By Joshua Chaisson – Santa Fe New Mexican – January 14, 2019.
Before new New Mexico Gov. Michelle Lujan Grisham even gave her inaugural address, Democrats in the state House prefiled two bills that would increase the state’s minimum wage.
While there will be much debate over which is the right hourly wage for the state — the current $7.50 rate, $12 or even $15 an hour — both bills include language that would cut pay and reduce opportunities for New Mexico’s tipped employees by eliminating the tip credit.
For those unfamiliar with the term, the tip credit allows employers to pay tipped employees a lower hourly base rate, as long as our total income (base plus tips) reaches the standard hourly minimum wage. If tips and the base tipped wage do not add up to the full minimum wage, employers are required to make up the rest. This guarantees that all workers make the minimum wage.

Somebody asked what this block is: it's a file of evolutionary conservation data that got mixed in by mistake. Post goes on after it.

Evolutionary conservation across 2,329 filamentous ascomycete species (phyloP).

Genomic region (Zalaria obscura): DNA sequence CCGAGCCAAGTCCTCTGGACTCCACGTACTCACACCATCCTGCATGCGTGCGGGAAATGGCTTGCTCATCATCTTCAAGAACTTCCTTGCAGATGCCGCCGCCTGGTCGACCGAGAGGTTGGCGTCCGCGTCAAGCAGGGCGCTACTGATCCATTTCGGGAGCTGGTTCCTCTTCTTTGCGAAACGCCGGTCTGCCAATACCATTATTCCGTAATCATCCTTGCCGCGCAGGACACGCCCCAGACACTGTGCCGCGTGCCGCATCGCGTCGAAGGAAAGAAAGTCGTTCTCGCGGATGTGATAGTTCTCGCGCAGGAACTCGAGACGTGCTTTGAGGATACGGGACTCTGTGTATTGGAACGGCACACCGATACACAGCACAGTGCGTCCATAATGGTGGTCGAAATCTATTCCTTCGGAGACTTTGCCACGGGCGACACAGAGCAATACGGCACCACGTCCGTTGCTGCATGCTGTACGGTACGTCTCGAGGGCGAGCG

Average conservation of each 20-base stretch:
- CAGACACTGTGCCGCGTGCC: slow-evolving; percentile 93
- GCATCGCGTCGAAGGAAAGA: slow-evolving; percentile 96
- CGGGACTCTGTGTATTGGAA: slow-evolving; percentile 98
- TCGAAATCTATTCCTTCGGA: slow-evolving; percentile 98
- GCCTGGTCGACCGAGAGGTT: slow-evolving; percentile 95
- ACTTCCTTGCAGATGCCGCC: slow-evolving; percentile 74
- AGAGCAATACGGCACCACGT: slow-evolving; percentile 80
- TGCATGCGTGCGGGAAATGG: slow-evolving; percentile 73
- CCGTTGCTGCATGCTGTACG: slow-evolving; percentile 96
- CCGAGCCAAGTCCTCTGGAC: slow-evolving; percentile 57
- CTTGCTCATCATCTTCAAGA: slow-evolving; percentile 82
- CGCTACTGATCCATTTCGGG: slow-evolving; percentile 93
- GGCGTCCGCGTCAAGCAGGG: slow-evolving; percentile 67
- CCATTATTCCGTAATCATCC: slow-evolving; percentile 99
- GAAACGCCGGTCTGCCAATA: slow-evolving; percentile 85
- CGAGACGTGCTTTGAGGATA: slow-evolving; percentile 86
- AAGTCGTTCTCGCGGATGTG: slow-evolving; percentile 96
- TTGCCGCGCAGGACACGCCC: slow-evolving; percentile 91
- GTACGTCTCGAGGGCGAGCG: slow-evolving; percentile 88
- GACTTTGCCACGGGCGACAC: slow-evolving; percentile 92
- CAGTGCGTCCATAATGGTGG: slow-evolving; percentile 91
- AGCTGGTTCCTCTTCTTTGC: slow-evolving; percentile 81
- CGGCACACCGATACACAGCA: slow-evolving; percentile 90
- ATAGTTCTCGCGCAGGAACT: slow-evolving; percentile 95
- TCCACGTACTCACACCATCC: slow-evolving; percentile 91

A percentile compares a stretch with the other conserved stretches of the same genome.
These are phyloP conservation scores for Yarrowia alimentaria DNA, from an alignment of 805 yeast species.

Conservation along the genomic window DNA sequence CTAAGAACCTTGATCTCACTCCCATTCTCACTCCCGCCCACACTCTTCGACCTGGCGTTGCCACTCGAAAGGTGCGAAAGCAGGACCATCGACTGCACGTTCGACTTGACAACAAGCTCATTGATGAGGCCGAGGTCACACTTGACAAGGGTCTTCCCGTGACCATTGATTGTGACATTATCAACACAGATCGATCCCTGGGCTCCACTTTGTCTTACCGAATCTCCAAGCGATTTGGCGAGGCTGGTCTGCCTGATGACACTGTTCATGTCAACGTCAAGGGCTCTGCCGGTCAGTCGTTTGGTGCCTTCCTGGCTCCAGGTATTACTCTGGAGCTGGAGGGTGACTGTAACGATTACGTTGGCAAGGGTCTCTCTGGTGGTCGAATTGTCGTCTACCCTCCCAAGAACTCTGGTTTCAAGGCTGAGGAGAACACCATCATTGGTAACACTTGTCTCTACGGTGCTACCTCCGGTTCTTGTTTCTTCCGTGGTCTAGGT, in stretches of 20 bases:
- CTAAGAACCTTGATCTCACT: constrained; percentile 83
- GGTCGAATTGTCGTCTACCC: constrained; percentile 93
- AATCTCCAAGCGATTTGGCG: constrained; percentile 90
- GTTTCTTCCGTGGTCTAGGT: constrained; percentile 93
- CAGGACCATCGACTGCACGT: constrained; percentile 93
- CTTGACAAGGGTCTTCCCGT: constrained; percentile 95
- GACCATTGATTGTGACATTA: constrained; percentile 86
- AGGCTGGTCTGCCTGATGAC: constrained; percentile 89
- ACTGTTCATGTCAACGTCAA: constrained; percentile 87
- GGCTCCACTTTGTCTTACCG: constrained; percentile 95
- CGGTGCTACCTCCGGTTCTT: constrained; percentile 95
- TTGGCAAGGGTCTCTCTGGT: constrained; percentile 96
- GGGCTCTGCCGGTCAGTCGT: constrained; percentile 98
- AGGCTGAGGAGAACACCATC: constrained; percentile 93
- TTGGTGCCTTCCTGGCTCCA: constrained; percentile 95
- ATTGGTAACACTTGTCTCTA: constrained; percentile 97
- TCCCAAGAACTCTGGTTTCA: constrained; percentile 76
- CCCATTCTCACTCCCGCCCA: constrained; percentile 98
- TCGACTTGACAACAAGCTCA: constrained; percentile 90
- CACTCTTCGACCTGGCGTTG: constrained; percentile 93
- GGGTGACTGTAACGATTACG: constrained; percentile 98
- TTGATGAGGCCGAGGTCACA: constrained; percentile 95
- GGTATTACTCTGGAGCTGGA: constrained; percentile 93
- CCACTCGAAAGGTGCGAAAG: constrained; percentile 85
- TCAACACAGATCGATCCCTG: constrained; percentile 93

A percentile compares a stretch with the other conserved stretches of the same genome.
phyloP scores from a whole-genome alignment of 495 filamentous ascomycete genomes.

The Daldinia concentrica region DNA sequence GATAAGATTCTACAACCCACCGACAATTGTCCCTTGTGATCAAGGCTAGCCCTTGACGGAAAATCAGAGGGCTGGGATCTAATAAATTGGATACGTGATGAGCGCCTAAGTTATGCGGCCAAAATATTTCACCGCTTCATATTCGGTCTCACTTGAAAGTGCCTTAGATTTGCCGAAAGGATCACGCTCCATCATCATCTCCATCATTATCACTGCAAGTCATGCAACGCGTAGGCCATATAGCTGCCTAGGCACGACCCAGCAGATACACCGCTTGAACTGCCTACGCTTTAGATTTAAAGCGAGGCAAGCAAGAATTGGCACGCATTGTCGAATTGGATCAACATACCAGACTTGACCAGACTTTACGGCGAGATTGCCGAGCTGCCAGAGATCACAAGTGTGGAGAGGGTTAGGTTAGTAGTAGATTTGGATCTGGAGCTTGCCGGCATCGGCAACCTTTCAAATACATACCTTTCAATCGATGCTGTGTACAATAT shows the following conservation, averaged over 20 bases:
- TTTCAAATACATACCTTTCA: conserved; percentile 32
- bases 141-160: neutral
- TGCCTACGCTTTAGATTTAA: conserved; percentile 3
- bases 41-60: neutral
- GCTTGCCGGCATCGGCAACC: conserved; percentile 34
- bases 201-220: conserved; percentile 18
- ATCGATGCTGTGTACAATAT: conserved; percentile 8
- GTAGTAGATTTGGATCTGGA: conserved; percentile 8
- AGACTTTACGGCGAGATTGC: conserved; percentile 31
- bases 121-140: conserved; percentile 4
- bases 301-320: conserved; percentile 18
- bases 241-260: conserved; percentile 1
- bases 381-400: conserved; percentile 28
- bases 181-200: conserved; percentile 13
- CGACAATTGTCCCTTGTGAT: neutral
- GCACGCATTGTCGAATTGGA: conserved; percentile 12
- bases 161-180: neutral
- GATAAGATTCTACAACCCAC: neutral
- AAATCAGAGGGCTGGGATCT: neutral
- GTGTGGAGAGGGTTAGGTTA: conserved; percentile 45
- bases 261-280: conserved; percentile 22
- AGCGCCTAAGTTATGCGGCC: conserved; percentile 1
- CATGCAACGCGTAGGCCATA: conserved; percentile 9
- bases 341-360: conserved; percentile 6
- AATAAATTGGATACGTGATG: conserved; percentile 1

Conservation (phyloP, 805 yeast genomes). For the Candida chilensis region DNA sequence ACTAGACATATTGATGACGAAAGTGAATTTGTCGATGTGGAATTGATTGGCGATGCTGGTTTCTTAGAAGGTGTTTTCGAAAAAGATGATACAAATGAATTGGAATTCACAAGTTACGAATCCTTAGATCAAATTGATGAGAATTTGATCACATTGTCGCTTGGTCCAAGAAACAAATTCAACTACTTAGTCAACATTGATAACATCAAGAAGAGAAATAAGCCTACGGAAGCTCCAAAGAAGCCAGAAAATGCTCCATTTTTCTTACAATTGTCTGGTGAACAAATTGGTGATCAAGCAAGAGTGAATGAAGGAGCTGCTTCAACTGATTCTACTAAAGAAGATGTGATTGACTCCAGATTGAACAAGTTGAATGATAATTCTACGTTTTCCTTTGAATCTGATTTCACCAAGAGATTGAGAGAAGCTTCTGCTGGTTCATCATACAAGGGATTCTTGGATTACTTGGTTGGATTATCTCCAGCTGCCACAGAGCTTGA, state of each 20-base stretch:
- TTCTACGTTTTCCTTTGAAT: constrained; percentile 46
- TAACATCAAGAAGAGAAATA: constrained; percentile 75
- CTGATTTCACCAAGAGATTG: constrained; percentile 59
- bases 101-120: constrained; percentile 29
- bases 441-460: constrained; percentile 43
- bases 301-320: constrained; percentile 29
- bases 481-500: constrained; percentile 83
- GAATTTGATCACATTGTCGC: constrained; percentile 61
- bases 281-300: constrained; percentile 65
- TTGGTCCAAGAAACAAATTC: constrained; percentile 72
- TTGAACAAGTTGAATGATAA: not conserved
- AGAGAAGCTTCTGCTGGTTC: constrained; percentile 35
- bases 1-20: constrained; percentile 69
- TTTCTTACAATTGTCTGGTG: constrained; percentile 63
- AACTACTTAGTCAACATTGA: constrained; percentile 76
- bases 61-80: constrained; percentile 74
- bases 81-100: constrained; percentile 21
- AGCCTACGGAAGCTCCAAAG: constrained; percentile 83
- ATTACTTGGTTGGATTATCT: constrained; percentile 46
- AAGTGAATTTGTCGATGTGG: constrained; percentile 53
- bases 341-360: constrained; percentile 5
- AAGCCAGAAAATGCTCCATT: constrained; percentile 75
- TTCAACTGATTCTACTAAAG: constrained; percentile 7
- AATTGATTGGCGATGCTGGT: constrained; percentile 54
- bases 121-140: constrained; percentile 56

So why not pay all employees one minimum wage rate and be done with it? Because most servers and bartenders earn well over the minimum wage. Many of us see ourselves as professional, commission-based salespeople. A minimum wage without a tip credit would effectively turn career servers — the most experienced of whom can earn up to $24 an hour or more — into entry-level employees.